The next thing we considered was what would be the consequences of extubating if he failed and needed reintubated? He had an OGT which was to suction evacuating the stomach. Unfortunately we did not have the intubation records from the outside hospital, but his significant other said that the physicians there did not report difficulty with intubation. (This is, I think, one of the most important and most frequently neglected considerations of an extubation - how difficult was the intubation?) He had a good thyromental and thyromandibular distances, normal mouth opening and normal neck mobility. So, we ought to be able to reintubate him. I reinforced to the trainees that in a case like this, if we extubate and he does not markedly improve afterwards, our test has failed. The hypothesis is: he is breathing at Ve 26 liters because of high CO2 production from agitation which is due to the endotracheal tube. If Ve doesn't decrease after extubation, this hypothesis is rejected and he should be expeditiously reintubated without equivocation and especially without denial.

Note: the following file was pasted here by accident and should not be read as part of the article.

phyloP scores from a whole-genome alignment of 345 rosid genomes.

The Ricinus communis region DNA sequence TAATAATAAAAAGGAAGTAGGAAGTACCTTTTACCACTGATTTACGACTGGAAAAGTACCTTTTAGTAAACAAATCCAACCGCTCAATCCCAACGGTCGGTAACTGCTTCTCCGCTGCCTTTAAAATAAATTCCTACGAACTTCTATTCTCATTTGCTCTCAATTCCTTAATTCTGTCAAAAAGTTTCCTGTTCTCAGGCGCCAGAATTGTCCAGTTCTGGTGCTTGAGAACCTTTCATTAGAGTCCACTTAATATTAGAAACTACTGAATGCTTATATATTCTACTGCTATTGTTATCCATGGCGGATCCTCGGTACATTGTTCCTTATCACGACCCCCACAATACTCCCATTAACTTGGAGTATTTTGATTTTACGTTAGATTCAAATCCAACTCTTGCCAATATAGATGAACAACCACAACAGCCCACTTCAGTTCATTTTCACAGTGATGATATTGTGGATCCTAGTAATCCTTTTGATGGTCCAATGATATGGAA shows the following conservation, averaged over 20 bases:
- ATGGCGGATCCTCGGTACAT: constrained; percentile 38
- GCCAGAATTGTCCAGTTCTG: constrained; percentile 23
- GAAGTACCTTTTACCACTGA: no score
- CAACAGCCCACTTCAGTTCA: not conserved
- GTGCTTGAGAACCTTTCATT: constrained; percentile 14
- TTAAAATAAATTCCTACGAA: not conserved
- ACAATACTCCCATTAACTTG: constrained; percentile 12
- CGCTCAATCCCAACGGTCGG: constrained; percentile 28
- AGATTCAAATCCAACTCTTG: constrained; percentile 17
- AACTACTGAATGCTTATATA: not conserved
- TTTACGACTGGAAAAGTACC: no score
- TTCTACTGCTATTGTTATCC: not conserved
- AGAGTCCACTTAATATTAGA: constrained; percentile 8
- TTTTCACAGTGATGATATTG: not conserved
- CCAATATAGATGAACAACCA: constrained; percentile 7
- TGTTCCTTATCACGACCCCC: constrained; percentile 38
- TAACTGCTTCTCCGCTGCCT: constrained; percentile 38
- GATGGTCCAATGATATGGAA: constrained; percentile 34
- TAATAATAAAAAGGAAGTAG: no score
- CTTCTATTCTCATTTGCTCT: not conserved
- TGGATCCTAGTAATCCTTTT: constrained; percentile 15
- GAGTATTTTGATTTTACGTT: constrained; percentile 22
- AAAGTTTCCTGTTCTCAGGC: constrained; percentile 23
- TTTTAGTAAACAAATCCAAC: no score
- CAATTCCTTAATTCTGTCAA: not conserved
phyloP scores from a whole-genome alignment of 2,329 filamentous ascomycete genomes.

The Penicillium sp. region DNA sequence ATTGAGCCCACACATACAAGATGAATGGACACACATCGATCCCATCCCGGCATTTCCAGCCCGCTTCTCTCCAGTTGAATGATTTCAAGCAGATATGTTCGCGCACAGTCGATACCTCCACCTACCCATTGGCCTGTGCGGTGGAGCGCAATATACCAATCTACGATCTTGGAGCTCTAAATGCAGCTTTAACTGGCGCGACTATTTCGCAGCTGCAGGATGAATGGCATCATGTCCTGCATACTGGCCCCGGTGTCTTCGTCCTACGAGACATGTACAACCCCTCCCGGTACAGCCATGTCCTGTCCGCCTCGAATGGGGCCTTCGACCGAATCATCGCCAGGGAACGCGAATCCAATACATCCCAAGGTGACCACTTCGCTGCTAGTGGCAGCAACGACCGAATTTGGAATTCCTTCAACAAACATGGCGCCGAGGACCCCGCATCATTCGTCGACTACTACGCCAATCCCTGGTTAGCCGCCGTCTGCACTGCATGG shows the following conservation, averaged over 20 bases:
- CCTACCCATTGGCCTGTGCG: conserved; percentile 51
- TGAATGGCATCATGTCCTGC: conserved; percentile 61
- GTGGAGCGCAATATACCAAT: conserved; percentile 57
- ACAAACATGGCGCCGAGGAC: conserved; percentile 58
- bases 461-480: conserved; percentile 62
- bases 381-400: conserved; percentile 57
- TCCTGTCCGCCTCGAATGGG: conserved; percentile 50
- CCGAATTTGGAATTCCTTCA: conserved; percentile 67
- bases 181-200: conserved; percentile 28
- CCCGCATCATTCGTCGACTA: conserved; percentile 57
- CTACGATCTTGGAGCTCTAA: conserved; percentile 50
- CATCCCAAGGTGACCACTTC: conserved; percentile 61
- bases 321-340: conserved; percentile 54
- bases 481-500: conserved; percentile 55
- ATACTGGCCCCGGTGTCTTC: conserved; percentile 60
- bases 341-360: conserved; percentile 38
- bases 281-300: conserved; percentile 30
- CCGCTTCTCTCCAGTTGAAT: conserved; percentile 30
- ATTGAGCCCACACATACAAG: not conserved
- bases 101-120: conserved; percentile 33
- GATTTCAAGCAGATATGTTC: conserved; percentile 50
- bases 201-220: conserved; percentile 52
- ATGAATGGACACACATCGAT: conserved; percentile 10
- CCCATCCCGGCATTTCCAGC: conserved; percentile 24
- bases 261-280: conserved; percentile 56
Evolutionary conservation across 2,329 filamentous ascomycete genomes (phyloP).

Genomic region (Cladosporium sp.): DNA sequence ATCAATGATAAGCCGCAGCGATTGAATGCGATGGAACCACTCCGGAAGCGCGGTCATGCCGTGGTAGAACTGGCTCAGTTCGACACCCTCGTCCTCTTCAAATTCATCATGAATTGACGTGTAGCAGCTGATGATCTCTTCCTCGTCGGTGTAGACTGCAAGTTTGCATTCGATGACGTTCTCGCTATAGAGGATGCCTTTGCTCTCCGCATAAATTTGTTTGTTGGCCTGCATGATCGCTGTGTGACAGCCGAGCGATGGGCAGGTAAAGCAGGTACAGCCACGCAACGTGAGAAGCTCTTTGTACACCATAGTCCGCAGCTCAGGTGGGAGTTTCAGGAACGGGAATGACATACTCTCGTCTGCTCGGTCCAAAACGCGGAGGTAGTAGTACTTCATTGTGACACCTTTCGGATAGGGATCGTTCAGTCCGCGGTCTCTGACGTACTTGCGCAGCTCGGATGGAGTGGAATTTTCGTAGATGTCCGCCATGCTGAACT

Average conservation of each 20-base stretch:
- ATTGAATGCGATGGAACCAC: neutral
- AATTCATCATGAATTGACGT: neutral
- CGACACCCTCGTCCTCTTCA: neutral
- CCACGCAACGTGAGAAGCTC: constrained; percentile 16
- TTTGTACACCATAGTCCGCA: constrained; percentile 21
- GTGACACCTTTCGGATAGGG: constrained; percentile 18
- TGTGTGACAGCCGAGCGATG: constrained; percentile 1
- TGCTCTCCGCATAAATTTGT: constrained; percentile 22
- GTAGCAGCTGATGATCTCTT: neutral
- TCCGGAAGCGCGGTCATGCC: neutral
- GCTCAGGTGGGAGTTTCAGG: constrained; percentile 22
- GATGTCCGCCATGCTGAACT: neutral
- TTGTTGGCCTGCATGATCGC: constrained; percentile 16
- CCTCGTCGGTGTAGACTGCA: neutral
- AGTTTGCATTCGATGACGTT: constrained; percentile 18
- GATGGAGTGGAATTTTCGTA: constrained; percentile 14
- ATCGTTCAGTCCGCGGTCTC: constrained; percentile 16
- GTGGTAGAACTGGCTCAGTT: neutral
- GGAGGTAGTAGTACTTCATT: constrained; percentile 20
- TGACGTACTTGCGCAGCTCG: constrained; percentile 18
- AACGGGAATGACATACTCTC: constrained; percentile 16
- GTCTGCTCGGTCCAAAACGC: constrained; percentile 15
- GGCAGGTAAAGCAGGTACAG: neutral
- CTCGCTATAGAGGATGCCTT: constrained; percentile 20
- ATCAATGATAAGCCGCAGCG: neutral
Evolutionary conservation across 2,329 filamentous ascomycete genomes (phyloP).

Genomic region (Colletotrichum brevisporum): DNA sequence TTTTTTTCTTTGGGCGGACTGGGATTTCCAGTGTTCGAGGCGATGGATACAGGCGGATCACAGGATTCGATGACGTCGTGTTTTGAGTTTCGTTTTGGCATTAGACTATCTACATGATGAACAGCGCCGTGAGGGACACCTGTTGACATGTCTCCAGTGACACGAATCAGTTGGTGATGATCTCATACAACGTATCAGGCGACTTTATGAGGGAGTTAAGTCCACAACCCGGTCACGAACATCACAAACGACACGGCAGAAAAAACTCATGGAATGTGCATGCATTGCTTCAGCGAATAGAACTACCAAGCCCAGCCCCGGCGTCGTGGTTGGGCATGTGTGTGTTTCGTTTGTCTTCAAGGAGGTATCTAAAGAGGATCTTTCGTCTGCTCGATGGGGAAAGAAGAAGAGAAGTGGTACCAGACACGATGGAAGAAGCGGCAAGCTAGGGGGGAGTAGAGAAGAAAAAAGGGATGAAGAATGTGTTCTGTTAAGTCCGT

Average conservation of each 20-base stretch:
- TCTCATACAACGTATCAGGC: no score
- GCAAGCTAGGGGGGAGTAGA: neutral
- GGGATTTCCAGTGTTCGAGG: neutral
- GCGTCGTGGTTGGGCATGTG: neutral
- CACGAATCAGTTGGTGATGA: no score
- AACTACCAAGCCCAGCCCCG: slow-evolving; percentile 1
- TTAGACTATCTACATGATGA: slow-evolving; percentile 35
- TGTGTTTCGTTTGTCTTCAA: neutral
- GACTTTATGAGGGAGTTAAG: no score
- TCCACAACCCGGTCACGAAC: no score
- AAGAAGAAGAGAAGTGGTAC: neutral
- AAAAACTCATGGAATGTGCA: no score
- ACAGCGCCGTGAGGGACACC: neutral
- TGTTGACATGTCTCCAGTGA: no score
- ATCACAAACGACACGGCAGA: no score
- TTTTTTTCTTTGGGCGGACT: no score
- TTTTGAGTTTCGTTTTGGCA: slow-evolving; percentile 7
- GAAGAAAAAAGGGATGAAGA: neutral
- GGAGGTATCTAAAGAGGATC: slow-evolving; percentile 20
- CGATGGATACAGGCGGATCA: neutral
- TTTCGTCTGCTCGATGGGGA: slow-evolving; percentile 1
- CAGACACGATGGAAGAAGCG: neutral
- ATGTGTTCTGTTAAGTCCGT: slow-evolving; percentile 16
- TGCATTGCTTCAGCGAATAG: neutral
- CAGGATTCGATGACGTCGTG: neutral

So we decided to extubate the patient. Then we got the intubation equipment arranged, VL in the room, ketamine and propofol drawn up......and we extubated him.
Previously I have reported on both successful and failed "extreme extubations". Would you like to venture a guess which category this case falls into? I will entertain comments below and on twitter before I follow-up on the results of this case. Please let me know what you would have done!